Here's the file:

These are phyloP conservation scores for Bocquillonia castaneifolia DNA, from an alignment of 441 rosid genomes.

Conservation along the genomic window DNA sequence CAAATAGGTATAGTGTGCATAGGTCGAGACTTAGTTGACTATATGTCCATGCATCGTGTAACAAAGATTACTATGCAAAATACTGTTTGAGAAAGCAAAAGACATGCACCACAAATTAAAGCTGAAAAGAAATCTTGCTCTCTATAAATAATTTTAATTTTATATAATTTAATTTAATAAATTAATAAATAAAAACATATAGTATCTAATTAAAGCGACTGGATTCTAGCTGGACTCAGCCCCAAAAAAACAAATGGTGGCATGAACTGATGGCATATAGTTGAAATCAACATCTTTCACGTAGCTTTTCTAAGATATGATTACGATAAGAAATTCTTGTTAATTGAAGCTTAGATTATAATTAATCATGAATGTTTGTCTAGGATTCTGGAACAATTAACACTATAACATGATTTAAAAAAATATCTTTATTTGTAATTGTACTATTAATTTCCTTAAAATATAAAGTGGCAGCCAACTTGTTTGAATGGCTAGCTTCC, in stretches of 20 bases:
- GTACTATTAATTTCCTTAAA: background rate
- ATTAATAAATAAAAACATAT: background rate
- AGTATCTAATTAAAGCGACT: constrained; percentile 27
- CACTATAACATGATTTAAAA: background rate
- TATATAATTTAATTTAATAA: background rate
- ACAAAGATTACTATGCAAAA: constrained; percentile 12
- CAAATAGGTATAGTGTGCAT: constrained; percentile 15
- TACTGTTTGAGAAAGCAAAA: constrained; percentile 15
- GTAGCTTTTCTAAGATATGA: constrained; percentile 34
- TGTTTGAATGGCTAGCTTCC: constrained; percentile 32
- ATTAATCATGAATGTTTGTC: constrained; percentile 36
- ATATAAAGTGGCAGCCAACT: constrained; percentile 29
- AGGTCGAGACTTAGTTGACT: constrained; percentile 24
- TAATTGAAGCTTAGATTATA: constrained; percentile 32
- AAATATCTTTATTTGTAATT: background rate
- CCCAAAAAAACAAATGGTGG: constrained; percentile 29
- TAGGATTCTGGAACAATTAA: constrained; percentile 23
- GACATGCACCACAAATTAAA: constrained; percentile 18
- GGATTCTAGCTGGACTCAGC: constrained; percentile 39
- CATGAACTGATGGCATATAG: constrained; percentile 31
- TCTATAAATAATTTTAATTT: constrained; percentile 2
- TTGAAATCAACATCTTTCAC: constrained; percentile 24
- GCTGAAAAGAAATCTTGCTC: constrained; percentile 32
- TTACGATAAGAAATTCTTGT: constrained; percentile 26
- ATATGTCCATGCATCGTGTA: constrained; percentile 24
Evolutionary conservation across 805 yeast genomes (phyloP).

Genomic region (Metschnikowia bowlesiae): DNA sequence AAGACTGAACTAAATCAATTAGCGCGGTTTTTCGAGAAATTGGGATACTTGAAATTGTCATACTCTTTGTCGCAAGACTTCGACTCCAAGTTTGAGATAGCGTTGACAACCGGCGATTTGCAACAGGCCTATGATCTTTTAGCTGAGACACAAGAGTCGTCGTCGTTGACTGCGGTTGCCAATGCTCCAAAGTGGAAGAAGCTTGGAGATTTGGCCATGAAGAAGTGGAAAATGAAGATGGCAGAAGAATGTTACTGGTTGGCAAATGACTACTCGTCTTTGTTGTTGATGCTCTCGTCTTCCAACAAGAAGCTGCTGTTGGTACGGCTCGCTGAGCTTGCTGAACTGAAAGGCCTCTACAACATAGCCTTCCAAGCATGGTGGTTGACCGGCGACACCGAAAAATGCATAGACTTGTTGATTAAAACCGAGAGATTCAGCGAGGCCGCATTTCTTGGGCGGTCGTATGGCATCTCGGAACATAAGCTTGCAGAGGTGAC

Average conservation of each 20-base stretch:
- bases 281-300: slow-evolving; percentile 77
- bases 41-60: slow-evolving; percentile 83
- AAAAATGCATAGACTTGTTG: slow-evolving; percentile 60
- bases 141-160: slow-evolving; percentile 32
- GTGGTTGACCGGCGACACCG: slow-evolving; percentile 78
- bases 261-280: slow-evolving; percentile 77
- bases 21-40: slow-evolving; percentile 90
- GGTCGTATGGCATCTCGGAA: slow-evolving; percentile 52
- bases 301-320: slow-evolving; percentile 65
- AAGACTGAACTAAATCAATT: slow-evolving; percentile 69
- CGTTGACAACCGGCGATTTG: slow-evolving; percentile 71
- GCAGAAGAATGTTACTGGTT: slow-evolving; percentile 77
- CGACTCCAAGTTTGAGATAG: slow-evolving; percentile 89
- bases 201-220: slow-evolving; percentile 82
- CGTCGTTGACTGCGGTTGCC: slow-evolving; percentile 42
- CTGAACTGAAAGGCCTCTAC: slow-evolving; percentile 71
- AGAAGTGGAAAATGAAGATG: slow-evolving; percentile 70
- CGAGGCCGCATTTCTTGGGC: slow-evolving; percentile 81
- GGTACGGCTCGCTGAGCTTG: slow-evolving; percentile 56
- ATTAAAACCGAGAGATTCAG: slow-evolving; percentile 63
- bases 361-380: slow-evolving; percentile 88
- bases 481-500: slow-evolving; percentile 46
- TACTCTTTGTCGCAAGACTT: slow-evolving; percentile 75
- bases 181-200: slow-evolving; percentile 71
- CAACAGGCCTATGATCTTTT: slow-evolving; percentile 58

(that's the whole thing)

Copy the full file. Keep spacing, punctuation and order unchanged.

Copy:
These are phyloP conservation scores for Bocquillonia castaneifolia DNA, from an alignment of 441 rosid genomes.

Conservation along the genomic window DNA sequence CAAATAGGTATAGTGTGCATAGGTCGAGACTTAGTTGACTATATGTCCATGCATCGTGTAACAAAGATTACTATGCAAAATACTGTTTGAGAAAGCAAAAGACATGCACCACAAATTAAAGCTGAAAAGAAATCTTGCTCTCTATAAATAATTTTAATTTTATATAATTTAATTTAATAAATTAATAAATAAAAACATATAGTATCTAATTAAAGCGACTGGATTCTAGCTGGACTCAGCCCCAAAAAAACAAATGGTGGCATGAACTGATGGCATATAGTTGAAATCAACATCTTTCACGTAGCTTTTCTAAGATATGATTACGATAAGAAATTCTTGTTAATTGAAGCTTAGATTATAATTAATCATGAATGTTTGTCTAGGATTCTGGAACAATTAACACTATAACATGATTTAAAAAAATATCTTTATTTGTAATTGTACTATTAATTTCCTTAAAATATAAAGTGGCAGCCAACTTGTTTGAATGGCTAGCTTCC, in stretches of 20 bases:
- GTACTATTAATTTCCTTAAA: background rate
- ATTAATAAATAAAAACATAT: background rate
- AGTATCTAATTAAAGCGACT: constrained; percentile 27
- CACTATAACATGATTTAAAA: background rate
- TATATAATTTAATTTAATAA: background rate
- ACAAAGATTACTATGCAAAA: constrained; percentile 12
- CAAATAGGTATAGTGTGCAT: constrained; percentile 15
- TACTGTTTGAGAAAGCAAAA: constrained; percentile 15
- GTAGCTTTTCTAAGATATGA: constrained; percentile 34
- TGTTTGAATGGCTAGCTTCC: constrained; percentile 32
- ATTAATCATGAATGTTTGTC: constrained; percentile 36
- ATATAAAGTGGCAGCCAACT: constrained; percentile 29
- AGGTCGAGACTTAGTTGACT: constrained; percentile 24
- TAATTGAAGCTTAGATTATA: constrained; percentile 32
- AAATATCTTTATTTGTAATT: background rate
- CCCAAAAAAACAAATGGTGG: constrained; percentile 29
- TAGGATTCTGGAACAATTAA: constrained; percentile 23
- GACATGCACCACAAATTAAA: constrained; percentile 18
- GGATTCTAGCTGGACTCAGC: constrained; percentile 39
- CATGAACTGATGGCATATAG: constrained; percentile 31
- TCTATAAATAATTTTAATTT: constrained; percentile 2
- TTGAAATCAACATCTTTCAC: constrained; percentile 24
- GCTGAAAAGAAATCTTGCTC: constrained; percentile 32
- TTACGATAAGAAATTCTTGT: constrained; percentile 26
- ATATGTCCATGCATCGTGTA: constrained; percentile 24
Evolutionary conservation across 805 yeast genomes (phyloP).

Genomic region (Metschnikowia bowlesiae): DNA sequence AAGACTGAACTAAATCAATTAGCGCGGTTTTTCGAGAAATTGGGATACTTGAAATTGTCATACTCTTTGTCGCAAGACTTCGACTCCAAGTTTGAGATAGCGTTGACAACCGGCGATTTGCAACAGGCCTATGATCTTTTAGCTGAGACACAAGAGTCGTCGTCGTTGACTGCGGTTGCCAATGCTCCAAAGTGGAAGAAGCTTGGAGATTTGGCCATGAAGAAGTGGAAAATGAAGATGGCAGAAGAATGTTACTGGTTGGCAAATGACTACTCGTCTTTGTTGTTGATGCTCTCGTCTTCCAACAAGAAGCTGCTGTTGGTACGGCTCGCTGAGCTTGCTGAACTGAAAGGCCTCTACAACATAGCCTTCCAAGCATGGTGGTTGACCGGCGACACCGAAAAATGCATAGACTTGTTGATTAAAACCGAGAGATTCAGCGAGGCCGCATTTCTTGGGCGGTCGTATGGCATCTCGGAACATAAGCTTGCAGAGGTGAC

Average conservation of each 20-base stretch:
- bases 281-300: slow-evolving; percentile 77
- bases 41-60: slow-evolving; percentile 83
- AAAAATGCATAGACTTGTTG: slow-evolving; percentile 60
- bases 141-160: slow-evolving; percentile 32
- GTGGTTGACCGGCGACACCG: slow-evolving; percentile 78
- bases 261-280: slow-evolving; percentile 77
- bases 21-40: slow-evolving; percentile 90
- GGTCGTATGGCATCTCGGAA: slow-evolving; percentile 52
- bases 301-320: slow-evolving; percentile 65
- AAGACTGAACTAAATCAATT: slow-evolving; percentile 69
- CGTTGACAACCGGCGATTTG: slow-evolving; percentile 71
- GCAGAAGAATGTTACTGGTT: slow-evolving; percentile 77
- CGACTCCAAGTTTGAGATAG: slow-evolving; percentile 89
- bases 201-220: slow-evolving; percentile 82
- CGTCGTTGACTGCGGTTGCC: slow-evolving; percentile 42
- CTGAACTGAAAGGCCTCTAC: slow-evolving; percentile 71
- AGAAGTGGAAAATGAAGATG: slow-evolving; percentile 70
- CGAGGCCGCATTTCTTGGGC: slow-evolving; percentile 81
- GGTACGGCTCGCTGAGCTTG: slow-evolving; percentile 56
- ATTAAAACCGAGAGATTCAG: slow-evolving; percentile 63
- bases 361-380: slow-evolving; percentile 88
- bases 481-500: slow-evolving; percentile 46
- TACTCTTTGTCGCAAGACTT: slow-evolving; percentile 75
- bases 181-200: slow-evolving; percentile 71
- CAACAGGCCTATGATCTTTT: slow-evolving; percentile 58